Introduction, by Fred Marchant
In “Shadow Play,” one of the many extraordinary poems in Tartessos and Other Cities, Claire Millikin outlines where we are going in this book. “We will go down,” she writes, “into the slant light of our souls,” and we will see “under the dirt horizon, solum, / this stain of time, sima, shadow.” Lines as strong and deft as these call out for more than a moment of the reader’s thoughts and feelings in response. One thinks for instance of Emily Dickinson’s slant of light, the one that oppresses us with heavenly hurt and makes a difference down deep where the meanings are, how the landscape holds its breath when it arrives, and how when it leaves that light is like the distance—the pure otherness—in the open eyes of the dead. One thinks also of the other kinds of literary journeys into the under-earth, Dante’s journey into the pit of hell for instance. One thinks also of the beachside pit Odysseus digs, the way he performs his rituals and thereby opens an aperture in which he can witness the dead come forth to speak with him.
And beyond literary antecedents, one senses in these lines and this book as a whole an ongoing and relentless descent into the deepest parts of mind. We are going to go below every consoling and seemingly stable surface we know. We are going to probe beyond the “dirt horizon” and into those strange layers of being that are connoted by those interesting geological words “solum” and “sima.” We are indeed going on a journey into the shadow land of being, where the specimens we find will need if we are to be at all precise, some words we’ve hardly have ever used. The past will not be so much a foreign country, but a myth of a lost city, that if we search as long and hard as these poems do, will prove to be true, perhaps worse or more unbearable than we can allow ourselves to remember, but real nonetheless. Something like the city of Tartessos, once thought to be merely a mythical trading port on the Guadalquivir River in Andalusia, a city that more recent excavations have shown to actually exist. As Millikin says in her opening note: this is a book of poems about losing cities, and how losing them turns out to be a way of re-discovering and recovering them as real.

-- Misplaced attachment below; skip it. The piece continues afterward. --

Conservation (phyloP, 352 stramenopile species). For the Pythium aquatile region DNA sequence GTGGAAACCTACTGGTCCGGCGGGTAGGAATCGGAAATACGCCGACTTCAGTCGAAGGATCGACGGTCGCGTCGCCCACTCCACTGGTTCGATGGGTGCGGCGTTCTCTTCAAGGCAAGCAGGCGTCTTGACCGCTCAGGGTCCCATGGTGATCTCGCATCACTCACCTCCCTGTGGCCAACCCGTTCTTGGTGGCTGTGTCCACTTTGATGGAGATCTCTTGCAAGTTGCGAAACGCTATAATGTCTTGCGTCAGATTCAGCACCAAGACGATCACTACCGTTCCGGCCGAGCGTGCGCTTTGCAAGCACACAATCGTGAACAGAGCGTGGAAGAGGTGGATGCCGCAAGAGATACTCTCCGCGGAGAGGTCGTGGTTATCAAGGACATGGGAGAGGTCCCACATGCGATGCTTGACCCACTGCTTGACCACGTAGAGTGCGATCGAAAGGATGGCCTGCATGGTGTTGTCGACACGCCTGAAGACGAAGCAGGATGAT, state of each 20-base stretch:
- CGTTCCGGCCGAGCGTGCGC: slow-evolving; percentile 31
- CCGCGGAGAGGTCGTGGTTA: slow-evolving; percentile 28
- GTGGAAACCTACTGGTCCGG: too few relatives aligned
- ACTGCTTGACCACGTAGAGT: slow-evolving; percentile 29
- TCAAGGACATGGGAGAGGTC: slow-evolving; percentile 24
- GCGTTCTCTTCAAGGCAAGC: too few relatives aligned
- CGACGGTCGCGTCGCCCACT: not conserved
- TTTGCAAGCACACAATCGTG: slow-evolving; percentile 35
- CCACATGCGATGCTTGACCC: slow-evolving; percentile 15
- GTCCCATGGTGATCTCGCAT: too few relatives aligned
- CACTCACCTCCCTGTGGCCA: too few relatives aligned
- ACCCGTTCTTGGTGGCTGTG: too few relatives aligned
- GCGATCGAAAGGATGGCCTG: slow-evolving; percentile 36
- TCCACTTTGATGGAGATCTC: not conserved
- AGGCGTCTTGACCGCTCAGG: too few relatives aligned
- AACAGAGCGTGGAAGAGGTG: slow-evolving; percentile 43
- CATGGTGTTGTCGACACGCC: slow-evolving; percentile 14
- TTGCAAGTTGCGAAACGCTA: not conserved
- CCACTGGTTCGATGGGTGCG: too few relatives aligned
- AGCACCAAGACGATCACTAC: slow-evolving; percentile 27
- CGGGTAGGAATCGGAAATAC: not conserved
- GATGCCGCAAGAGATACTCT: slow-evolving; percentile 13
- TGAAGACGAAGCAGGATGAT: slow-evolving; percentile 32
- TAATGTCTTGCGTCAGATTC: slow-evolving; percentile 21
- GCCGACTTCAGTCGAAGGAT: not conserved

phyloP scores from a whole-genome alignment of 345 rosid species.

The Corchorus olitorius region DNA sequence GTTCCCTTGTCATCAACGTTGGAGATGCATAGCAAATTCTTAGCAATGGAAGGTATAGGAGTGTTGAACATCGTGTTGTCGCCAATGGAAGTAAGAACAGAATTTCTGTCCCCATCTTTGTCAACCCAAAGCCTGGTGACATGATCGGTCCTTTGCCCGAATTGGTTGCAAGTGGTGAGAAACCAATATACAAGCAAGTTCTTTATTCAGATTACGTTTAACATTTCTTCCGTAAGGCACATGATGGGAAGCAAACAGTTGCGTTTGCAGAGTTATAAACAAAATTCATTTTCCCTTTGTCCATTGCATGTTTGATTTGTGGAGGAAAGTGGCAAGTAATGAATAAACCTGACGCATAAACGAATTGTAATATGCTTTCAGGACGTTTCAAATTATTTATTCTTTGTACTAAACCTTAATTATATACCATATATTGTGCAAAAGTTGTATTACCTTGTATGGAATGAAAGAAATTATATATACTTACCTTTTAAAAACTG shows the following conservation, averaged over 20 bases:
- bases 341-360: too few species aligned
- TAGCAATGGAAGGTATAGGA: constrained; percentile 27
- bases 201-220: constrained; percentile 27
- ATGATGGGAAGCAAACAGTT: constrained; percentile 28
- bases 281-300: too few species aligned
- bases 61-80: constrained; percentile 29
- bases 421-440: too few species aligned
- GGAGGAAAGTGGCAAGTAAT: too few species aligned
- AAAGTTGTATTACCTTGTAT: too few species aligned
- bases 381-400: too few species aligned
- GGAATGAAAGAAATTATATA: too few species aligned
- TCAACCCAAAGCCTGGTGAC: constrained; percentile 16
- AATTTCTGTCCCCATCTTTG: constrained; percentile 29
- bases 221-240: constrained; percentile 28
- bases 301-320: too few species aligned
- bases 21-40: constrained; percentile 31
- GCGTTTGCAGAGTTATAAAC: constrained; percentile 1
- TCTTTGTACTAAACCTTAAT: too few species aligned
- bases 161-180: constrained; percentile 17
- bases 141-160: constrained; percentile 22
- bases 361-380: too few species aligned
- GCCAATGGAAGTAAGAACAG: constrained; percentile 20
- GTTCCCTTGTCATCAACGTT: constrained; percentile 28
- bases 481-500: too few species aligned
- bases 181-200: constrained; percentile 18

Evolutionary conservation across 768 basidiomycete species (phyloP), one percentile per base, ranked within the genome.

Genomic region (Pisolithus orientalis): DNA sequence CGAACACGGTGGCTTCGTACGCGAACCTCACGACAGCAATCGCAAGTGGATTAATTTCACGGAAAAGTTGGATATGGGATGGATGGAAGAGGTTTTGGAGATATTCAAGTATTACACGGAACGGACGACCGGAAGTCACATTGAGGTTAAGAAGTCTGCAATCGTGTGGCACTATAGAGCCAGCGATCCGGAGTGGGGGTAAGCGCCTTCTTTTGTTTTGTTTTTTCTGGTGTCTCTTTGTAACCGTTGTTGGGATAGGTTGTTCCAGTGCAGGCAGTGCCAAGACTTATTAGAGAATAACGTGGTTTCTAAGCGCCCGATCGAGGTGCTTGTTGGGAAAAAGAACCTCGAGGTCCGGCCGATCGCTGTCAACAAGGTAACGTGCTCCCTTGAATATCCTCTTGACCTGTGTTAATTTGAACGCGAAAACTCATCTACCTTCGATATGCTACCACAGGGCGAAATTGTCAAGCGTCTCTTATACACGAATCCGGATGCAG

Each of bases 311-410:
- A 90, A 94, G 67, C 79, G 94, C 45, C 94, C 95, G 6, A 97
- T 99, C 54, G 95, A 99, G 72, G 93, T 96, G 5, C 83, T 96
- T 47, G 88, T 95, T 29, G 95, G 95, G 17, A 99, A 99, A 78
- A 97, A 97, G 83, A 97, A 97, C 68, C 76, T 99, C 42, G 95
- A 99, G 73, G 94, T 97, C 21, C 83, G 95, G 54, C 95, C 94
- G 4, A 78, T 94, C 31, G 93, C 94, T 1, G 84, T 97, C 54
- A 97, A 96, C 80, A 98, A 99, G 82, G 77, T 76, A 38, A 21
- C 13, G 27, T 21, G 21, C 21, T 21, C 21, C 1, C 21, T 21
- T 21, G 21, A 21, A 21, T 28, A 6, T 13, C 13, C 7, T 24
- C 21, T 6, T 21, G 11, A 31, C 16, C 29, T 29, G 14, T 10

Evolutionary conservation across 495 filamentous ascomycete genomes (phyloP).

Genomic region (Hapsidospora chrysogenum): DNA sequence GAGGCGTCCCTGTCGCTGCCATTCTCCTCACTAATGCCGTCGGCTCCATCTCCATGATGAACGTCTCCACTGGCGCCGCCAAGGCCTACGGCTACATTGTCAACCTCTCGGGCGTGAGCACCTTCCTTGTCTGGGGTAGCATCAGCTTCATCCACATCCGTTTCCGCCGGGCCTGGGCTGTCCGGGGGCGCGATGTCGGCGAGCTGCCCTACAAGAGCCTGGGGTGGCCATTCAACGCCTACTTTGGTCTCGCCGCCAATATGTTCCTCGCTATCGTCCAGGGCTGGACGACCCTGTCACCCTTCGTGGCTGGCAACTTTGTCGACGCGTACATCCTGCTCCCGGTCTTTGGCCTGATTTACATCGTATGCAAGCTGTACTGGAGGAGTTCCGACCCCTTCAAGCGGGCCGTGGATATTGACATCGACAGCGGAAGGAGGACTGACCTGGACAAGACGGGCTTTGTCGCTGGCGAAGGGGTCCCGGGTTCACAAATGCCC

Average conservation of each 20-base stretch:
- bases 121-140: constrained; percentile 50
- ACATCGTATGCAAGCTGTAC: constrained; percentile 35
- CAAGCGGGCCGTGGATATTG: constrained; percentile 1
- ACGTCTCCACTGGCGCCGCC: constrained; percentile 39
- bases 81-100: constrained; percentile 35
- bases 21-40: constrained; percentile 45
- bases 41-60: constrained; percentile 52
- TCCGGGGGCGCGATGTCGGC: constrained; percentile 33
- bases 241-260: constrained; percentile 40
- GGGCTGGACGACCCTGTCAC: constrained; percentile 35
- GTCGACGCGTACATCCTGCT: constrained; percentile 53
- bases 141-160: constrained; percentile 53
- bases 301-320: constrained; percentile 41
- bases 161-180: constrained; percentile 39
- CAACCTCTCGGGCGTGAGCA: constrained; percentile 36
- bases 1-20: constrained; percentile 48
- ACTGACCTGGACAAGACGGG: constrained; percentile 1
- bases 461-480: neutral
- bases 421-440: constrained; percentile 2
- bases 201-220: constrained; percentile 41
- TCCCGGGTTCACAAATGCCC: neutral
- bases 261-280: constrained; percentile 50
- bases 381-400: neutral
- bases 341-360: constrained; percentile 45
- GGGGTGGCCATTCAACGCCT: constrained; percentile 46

But what are those “other cities”? There are some cities of the poet’s adulthood, the places in which she wanders, works, loves, has children of our her own. But then there is another city she carries within. To call it the city of childhood is to make it sound too innocent. It is more accurately called the city of childhood trauma, of what seems or feels like father-daughter sexual abuse. I say “seems or feels” not to dodge the question, but to give a sense of the way these poems glance off this subject, how the sexual abuse appears and disappears, how it need not be the central or the most visible “event” of a given poem, but like that slant of light nonetheless colors and shades everything it touches.
I also want to say that this book does not compose itself into a clinical study in verse, nor is it simply a victim’s complaint. Without a doubt there is a deep, barely speakable wound, an atrocity and the recoil from atrocity driving these poems. The reader senses the deepest bonds of trust have been violated early on. And one feels the terrible never-ending present-tense of the wound, the way the memory of it is always fresh, and ready to intrude. But there is something more at work in these poems than the dialectic and dynamics of trauma, something that perhaps artistic practice alone is able to accomplish.
Seamus Heaney in his essay “The Redress of Poetry,” argued for the value of poetry that responds to the unacceptable and horrific aspects of experience. He said that if our experience is at times a labyrinth, “its impassability can still be countered by the poet’s imagining some equivalent of the labyrinth and presenting himself and us with a vivid experience of it.” That constructed image of the experiential labyrinth thereby offers the mind a chance to, in Heaney’s words, “to recognize its predicaments, foreknow its capacities, and rehearse its comebacks.” Something on that order is what Claire Millikin offers us in these poems. There is at times a maze-like feel to the book, and to feel lost in a maze can be as fearsome as it is bewildering. But throughout this book, you’ll find there is also a deep and abiding desire to map the terrain. The poet wants to find her way through the maze, and in the process, she takes us with her, giving us some emotional and spiritual coordinates to help us in our own labyrinths. In “Map of the Night,” Millikin tells us
a map is an internal thing
written in the mind, where it must be
to find the way, because dusk in winter blurs
so far you cannot see.
A map alone does not solve our problems, heal our wounds, or save our souls. But it gives us a chance to find our way, and that is the deepest, most humane lesson in this wise, artful, and deeply moving collection of poems.